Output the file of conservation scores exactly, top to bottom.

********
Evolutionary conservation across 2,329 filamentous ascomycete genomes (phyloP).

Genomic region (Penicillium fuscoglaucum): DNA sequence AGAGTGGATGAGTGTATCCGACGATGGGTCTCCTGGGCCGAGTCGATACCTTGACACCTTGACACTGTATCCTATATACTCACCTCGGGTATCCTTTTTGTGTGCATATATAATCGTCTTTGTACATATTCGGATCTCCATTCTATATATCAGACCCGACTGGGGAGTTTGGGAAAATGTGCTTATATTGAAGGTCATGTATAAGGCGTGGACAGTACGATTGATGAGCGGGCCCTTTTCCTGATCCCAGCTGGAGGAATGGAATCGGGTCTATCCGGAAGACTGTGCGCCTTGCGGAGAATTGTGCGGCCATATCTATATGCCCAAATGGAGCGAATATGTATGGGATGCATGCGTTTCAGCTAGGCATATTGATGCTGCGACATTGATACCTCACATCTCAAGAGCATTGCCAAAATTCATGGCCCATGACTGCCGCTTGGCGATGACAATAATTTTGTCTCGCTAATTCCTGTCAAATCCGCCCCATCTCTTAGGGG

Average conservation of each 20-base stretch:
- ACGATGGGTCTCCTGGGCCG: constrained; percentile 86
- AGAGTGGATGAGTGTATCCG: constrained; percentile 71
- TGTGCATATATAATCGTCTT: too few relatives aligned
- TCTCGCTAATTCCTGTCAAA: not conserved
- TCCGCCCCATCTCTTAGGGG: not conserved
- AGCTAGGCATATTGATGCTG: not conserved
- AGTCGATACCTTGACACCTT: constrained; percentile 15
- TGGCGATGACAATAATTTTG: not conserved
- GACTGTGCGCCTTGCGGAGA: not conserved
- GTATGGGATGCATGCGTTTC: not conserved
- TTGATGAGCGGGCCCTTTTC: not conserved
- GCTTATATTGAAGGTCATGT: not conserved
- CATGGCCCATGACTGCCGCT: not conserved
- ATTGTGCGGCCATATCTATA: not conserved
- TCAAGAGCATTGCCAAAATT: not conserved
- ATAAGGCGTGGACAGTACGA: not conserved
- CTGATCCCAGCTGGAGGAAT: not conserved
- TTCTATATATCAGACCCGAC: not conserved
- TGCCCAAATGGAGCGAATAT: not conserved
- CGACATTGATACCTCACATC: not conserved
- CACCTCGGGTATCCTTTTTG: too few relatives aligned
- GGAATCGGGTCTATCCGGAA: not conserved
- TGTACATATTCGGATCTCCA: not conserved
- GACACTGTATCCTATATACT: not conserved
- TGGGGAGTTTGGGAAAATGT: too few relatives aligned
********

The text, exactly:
Evolutionary conservation across 2,329 filamentous ascomycete genomes (phyloP).

Genomic region (Penicillium fuscoglaucum): DNA sequence AGAGTGGATGAGTGTATCCGACGATGGGTCTCCTGGGCCGAGTCGATACCTTGACACCTTGACACTGTATCCTATATACTCACCTCGGGTATCCTTTTTGTGTGCATATATAATCGTCTTTGTACATATTCGGATCTCCATTCTATATATCAGACCCGACTGGGGAGTTTGGGAAAATGTGCTTATATTGAAGGTCATGTATAAGGCGTGGACAGTACGATTGATGAGCGGGCCCTTTTCCTGATCCCAGCTGGAGGAATGGAATCGGGTCTATCCGGAAGACTGTGCGCCTTGCGGAGAATTGTGCGGCCATATCTATATGCCCAAATGGAGCGAATATGTATGGGATGCATGCGTTTCAGCTAGGCATATTGATGCTGCGACATTGATACCTCACATCTCAAGAGCATTGCCAAAATTCATGGCCCATGACTGCCGCTTGGCGATGACAATAATTTTGTCTCGCTAATTCCTGTCAAATCCGCCCCATCTCTTAGGGG

Average conservation of each 20-base stretch:
- ACGATGGGTCTCCTGGGCCG: constrained; percentile 86
- AGAGTGGATGAGTGTATCCG: constrained; percentile 71
- TGTGCATATATAATCGTCTT: too few relatives aligned
- TCTCGCTAATTCCTGTCAAA: not conserved
- TCCGCCCCATCTCTTAGGGG: not conserved
- AGCTAGGCATATTGATGCTG: not conserved
- AGTCGATACCTTGACACCTT: constrained; percentile 15
- TGGCGATGACAATAATTTTG: not conserved
- GACTGTGCGCCTTGCGGAGA: not conserved
- GTATGGGATGCATGCGTTTC: not conserved
- TTGATGAGCGGGCCCTTTTC: not conserved
- GCTTATATTGAAGGTCATGT: not conserved
- CATGGCCCATGACTGCCGCT: not conserved
- ATTGTGCGGCCATATCTATA: not conserved
- TCAAGAGCATTGCCAAAATT: not conserved
- ATAAGGCGTGGACAGTACGA: not conserved
- CTGATCCCAGCTGGAGGAAT: not conserved
- TTCTATATATCAGACCCGAC: not conserved
- TGCCCAAATGGAGCGAATAT: not conserved
- CGACATTGATACCTCACATC: not conserved
- CACCTCGGGTATCCTTTTTG: too few relatives aligned
- GGAATCGGGTCTATCCGGAA: not conserved
- TGTACATATTCGGATCTCCA: not conserved
- GACACTGTATCCTATATACT: not conserved
- TGGGGAGTTTGGGAAAATGT: too few relatives aligned